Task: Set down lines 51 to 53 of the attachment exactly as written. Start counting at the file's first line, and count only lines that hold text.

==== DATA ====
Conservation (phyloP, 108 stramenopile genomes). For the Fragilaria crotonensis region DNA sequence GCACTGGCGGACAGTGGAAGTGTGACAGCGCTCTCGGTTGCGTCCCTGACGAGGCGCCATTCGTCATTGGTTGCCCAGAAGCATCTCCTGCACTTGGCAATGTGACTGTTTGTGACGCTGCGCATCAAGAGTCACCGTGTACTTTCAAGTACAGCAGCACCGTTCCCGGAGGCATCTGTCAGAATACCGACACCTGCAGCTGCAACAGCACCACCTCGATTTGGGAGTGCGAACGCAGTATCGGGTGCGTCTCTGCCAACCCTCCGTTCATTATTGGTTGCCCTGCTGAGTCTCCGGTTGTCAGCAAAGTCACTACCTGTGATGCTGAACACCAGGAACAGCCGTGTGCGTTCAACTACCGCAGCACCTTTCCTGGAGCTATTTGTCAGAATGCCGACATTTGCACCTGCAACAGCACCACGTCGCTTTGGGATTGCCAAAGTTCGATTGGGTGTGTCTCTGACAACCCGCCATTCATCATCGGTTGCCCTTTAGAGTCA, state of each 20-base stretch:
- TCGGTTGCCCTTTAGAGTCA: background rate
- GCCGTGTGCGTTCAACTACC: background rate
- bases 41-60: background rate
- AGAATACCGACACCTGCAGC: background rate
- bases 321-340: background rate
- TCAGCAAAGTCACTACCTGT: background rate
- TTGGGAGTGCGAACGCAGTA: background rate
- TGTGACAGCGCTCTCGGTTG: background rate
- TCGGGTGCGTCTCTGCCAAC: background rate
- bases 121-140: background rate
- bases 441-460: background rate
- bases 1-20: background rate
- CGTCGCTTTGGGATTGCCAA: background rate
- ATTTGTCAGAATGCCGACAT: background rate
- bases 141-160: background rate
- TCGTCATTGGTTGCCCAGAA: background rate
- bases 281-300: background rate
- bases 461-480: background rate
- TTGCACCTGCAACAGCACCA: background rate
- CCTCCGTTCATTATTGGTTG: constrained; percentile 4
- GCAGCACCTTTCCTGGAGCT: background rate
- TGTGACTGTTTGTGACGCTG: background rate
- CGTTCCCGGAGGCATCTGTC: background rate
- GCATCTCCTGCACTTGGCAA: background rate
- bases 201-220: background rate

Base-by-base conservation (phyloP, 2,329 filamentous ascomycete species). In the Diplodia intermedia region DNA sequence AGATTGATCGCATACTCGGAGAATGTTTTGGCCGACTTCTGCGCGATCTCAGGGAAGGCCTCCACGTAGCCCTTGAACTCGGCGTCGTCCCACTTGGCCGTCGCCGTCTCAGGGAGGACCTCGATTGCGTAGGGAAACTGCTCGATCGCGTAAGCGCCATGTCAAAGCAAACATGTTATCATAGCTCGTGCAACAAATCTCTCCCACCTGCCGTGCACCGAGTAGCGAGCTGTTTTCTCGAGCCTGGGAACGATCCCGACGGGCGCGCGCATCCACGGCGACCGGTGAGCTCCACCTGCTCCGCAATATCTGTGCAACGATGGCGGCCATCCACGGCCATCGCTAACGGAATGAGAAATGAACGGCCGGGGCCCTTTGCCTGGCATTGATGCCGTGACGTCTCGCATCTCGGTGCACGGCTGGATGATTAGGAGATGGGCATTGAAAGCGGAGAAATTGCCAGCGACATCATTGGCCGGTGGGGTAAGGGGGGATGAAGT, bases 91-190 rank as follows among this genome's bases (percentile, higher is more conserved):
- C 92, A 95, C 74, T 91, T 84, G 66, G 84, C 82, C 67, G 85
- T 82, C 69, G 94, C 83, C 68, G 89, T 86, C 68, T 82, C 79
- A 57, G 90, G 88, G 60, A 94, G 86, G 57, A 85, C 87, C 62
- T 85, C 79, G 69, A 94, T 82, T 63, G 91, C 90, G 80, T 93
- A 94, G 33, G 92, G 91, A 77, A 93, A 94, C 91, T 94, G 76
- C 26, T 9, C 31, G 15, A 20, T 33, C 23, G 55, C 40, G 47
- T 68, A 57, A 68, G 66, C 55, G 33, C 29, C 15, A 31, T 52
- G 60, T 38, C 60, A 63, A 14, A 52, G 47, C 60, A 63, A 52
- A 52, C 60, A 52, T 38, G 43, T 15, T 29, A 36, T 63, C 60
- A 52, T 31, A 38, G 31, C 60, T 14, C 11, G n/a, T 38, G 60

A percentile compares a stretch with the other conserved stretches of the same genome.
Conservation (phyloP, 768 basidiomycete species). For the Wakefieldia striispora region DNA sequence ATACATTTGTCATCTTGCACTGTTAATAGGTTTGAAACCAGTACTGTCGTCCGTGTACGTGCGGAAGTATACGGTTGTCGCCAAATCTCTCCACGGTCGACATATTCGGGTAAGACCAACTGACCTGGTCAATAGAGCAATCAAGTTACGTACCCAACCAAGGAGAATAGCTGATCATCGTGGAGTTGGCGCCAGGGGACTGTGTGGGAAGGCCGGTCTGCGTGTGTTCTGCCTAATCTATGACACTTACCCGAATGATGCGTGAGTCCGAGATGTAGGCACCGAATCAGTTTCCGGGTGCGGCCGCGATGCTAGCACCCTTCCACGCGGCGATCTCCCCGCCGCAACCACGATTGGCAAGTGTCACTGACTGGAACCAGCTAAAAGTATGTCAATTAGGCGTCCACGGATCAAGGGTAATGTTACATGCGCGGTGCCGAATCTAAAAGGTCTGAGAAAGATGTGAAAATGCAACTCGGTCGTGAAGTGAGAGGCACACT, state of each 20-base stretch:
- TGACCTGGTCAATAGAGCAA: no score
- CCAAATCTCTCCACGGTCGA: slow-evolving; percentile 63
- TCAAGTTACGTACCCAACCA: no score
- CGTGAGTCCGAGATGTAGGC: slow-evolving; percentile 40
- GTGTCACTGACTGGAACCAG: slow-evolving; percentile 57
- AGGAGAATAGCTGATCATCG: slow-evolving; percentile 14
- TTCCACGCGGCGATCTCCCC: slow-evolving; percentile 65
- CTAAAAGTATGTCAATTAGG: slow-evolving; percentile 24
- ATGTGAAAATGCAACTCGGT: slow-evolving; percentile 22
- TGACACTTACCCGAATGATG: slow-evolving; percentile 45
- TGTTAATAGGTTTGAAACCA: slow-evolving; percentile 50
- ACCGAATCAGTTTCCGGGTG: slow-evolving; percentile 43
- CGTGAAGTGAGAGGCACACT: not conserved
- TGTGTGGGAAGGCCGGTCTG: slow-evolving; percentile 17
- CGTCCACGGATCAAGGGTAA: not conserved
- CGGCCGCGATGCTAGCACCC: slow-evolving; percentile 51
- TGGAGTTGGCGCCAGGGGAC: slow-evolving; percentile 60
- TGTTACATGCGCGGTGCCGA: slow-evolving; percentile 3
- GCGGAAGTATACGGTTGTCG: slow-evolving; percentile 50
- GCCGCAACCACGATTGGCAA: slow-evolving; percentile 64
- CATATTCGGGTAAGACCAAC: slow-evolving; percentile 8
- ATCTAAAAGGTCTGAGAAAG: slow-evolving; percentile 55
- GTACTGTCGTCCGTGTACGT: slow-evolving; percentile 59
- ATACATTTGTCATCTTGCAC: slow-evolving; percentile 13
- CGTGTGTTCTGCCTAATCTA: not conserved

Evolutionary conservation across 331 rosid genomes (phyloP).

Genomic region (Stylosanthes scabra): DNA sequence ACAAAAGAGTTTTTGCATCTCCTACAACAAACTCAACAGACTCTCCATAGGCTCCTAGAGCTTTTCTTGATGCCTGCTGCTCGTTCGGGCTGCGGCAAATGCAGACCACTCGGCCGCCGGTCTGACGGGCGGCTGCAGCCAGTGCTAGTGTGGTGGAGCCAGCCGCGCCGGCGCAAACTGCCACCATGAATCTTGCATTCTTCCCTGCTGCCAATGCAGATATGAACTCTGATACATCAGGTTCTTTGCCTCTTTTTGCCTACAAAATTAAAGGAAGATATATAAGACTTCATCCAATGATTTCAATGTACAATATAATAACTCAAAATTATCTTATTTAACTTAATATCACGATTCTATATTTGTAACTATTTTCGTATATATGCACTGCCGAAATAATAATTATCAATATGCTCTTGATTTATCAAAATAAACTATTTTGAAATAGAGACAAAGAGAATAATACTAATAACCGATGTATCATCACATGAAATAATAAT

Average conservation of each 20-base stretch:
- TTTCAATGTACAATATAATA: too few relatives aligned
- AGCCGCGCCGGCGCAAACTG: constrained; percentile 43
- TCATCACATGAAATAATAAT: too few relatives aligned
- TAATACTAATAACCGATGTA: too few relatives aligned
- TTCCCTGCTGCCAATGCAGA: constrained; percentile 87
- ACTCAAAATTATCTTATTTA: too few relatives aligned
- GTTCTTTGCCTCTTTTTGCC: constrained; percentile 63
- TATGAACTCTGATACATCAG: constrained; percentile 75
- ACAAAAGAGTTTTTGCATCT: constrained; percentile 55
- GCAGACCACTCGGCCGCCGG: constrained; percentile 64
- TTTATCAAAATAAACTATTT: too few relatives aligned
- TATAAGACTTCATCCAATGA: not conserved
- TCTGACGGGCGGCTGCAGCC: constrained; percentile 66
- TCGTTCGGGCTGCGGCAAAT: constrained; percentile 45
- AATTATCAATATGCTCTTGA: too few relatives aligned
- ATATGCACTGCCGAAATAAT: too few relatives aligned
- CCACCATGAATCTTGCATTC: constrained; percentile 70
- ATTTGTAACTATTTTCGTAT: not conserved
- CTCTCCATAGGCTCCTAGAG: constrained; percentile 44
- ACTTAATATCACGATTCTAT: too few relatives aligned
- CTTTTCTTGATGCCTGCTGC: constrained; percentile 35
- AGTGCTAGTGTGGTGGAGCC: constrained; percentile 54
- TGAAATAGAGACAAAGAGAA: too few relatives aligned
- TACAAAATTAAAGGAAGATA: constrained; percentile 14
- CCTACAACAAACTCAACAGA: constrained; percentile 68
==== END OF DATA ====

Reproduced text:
- ACCGAATCAGTTTCCGGGTG: slow-evolving; percentile 43
- CGTGAAGTGAGAGGCACACT: not conserved
- TGTGTGGGAAGGCCGGTCTG: slow-evolving; percentile 17